There is nothing wrong in being able to price low and selling at half or less than half the price as long the service quality is at least 80% of the sustained market price.Low priced services offering matching quality often tend to be disruptive to the markets and customers benefit significantly from what has to be done.
However, being simply low priced and expecting the economics and sociology to work on its own is something that will equate to having one size fits all approach to business.
Here are some common mistakes associated with pricing too low without the required planning and bandwidth.
1:1 Ratio Maintenance
If you work with developers i.e. freelancers who charge you the price or less than $8/hr; are they able to deliver a work in 1:1 ratio.
Meaning, if a task takes one hour to complete; are they able to deliver the work in the estimated 1 hour.
The 1 hour estimate can come from them, not something you as a customer will be placing.
So what happens when the task(s) take longer; like 1:3 i.e. instead of finishing your work in 1 hour, they take 3 hour?
What if you project needed 100 hours?
I had come across customers who expressed the problem of having hired someone to do a job with projected delivery period of 6 weeks and its already been 6 months, the delivery has not happened.
Why is it so?
Critical Constraints and Economic Sustenance
Businesses need capacity planning.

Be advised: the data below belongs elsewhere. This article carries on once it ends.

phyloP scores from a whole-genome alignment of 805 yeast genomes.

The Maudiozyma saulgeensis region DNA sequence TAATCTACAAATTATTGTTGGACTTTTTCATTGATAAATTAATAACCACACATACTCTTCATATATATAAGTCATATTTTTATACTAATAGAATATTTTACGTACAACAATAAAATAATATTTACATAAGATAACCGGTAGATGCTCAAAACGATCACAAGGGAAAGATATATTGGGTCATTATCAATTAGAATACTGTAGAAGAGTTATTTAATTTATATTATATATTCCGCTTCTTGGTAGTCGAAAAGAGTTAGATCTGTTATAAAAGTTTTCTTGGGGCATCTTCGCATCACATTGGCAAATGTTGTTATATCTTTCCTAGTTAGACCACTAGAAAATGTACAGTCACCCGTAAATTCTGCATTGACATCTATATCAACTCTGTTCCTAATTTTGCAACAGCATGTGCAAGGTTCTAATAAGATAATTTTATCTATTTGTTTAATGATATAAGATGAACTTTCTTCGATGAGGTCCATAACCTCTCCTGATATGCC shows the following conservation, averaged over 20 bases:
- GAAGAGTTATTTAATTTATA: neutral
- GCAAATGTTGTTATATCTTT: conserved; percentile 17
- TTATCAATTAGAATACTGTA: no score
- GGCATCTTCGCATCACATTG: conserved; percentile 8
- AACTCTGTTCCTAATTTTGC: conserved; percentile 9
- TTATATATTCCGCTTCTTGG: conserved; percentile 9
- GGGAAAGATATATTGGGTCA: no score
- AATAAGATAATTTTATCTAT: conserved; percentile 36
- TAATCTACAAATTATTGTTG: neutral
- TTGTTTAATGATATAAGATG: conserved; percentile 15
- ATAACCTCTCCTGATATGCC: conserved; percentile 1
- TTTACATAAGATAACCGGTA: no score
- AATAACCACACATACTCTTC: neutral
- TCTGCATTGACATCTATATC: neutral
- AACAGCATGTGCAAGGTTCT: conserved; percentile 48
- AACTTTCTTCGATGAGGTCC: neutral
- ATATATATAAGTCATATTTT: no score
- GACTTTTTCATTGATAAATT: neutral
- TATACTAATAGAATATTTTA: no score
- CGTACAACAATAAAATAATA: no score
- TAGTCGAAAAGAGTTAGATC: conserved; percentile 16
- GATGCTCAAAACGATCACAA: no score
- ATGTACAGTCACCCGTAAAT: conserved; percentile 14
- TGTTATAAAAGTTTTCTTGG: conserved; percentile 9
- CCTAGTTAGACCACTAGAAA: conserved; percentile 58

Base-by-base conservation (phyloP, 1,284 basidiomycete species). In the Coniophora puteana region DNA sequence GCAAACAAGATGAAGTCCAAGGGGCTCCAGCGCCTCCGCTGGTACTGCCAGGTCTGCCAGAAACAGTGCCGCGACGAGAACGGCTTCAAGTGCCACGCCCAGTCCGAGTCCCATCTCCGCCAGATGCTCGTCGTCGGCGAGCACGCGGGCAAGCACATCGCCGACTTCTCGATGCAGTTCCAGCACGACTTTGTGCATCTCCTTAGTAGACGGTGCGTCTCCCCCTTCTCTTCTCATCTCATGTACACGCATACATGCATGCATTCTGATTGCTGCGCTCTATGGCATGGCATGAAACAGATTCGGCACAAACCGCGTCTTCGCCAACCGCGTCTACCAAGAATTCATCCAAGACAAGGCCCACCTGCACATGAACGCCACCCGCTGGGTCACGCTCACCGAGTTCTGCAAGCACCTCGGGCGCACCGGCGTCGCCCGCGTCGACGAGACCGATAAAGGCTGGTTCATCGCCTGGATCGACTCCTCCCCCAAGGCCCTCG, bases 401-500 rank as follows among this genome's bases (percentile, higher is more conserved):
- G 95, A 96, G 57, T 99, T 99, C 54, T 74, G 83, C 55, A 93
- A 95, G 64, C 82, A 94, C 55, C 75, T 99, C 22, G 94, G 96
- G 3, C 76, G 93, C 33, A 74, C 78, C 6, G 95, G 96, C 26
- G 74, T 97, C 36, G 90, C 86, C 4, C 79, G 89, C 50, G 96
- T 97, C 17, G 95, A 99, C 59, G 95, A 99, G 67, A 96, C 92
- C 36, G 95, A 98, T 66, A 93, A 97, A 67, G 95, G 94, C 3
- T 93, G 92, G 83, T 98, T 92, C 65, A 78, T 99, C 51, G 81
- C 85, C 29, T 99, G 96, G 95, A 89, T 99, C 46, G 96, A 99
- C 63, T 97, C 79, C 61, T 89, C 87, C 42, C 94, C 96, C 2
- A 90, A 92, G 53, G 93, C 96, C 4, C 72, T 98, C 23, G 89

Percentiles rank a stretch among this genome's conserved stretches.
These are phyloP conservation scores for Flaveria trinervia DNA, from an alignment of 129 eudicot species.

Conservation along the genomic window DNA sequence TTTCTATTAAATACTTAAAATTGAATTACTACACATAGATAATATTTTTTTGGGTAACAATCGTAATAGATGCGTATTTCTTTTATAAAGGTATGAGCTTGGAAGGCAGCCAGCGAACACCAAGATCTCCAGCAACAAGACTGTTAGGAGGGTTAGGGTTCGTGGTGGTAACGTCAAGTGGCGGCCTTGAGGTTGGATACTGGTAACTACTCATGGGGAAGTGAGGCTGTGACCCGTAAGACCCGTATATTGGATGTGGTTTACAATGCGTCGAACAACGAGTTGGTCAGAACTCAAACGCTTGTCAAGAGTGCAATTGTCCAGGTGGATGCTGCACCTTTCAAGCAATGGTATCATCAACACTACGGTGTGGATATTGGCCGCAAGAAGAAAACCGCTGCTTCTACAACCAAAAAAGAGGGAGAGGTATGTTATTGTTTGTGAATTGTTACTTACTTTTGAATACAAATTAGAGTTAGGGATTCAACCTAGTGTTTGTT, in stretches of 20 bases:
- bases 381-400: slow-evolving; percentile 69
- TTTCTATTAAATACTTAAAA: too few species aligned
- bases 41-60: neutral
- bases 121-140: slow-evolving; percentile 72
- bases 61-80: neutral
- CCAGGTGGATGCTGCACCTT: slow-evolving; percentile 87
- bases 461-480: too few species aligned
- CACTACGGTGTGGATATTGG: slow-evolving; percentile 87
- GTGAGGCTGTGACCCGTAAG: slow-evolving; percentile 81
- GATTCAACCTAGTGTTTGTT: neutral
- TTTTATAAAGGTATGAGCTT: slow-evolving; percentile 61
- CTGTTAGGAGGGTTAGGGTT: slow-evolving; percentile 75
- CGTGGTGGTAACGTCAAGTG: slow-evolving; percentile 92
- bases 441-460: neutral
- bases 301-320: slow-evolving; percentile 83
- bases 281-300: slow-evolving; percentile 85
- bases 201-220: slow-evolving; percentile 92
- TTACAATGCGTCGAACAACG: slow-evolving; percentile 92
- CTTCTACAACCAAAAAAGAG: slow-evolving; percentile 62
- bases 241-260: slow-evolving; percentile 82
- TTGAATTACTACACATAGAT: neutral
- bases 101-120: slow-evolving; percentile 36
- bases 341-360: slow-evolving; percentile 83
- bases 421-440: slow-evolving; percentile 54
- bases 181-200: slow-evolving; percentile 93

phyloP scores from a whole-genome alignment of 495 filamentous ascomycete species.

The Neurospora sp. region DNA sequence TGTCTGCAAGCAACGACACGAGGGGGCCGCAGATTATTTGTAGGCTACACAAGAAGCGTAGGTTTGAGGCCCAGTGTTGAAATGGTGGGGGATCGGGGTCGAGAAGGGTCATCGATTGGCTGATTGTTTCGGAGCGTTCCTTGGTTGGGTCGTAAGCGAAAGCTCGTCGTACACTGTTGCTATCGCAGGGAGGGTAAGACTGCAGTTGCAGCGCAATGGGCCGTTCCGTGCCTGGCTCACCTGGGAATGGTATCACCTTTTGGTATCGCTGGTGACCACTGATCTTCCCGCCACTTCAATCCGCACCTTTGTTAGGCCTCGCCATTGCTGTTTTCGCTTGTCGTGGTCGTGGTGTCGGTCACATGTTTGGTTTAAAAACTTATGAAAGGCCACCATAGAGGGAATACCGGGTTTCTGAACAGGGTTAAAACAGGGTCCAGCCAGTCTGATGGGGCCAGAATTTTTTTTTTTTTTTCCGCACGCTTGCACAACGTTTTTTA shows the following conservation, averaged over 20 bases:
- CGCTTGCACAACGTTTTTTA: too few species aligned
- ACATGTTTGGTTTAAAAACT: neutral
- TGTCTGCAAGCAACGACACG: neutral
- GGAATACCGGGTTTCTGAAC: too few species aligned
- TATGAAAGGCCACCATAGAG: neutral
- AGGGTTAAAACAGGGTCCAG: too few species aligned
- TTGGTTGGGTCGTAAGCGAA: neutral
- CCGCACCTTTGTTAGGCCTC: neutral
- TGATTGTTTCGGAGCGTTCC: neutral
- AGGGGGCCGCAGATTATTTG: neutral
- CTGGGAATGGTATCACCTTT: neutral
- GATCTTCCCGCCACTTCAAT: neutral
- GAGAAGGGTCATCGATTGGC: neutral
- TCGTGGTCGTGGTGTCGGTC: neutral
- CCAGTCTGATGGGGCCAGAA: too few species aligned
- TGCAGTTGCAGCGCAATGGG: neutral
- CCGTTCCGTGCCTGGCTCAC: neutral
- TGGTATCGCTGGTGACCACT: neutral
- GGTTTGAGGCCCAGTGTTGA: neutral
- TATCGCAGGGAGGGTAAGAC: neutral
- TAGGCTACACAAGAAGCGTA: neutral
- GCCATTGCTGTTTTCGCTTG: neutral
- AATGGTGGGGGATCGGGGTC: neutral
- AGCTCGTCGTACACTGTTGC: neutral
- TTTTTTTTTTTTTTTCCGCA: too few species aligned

An idea that bases its entire success strategy around low pricing, expects to gain lot of customers, also need to have a rapid delivery cycle.
This is not possible in service industry such as custom design shops or development houses, where in custom works take much longer to shape up and reach a delivery stage.
Your original concept of acquiring customers by pricing low will work, but when you look at the end of the month billing, you will find that what you are making does not support your livelihood.
You will be forced to do either or all of the following:
- Take on more resources who are priced lower than you and are pretty much doing the same thing as you are…
- Hire resources who are inexperienced and need a lot of hand-holding, but they come in at way cheaper rates that can support your monthly revenue
- You do extreme hours of work and find no end to the time you had spent behind a project, find no support coming towards you from your time and you are always lacking in financial bandwidth to hire experienced partners
- You create partners with agreement to split on profits, but you are already running on very low profits; this cascades your problems
- You have already doubled your resources, reduced your margins and potentially agreed to any project that comes your way… with one simple method… by quoting the lowest
- Congrats! You have a become a Zombie… neither dead nor living… neither growing nor collapsing… waiting to rot…
- What happens if you are the customer who hired a Zombie company to work?
No answers required right?
So, any company that can quote the lowest may not be the best company or team to work with for the obvious reasons, they will lack the capacity… even if they had the capability.
This means businesses that need work; aiming to get the work by quoting the lowest, are not bad as long as they have the capacity in place.
We have about 100 people in our team, we have been in business for nearly two decades now; we do quote the lowest possible.
However, this does not make for anything happen for us, unless we know how we can sustain by way of executing the project and know for a fact that this will deliver the best VALUE to customer (not just the price).
For more on such decision factors, please do talk to us…
Original Post – Perils of $8 or $10/hr Development Companies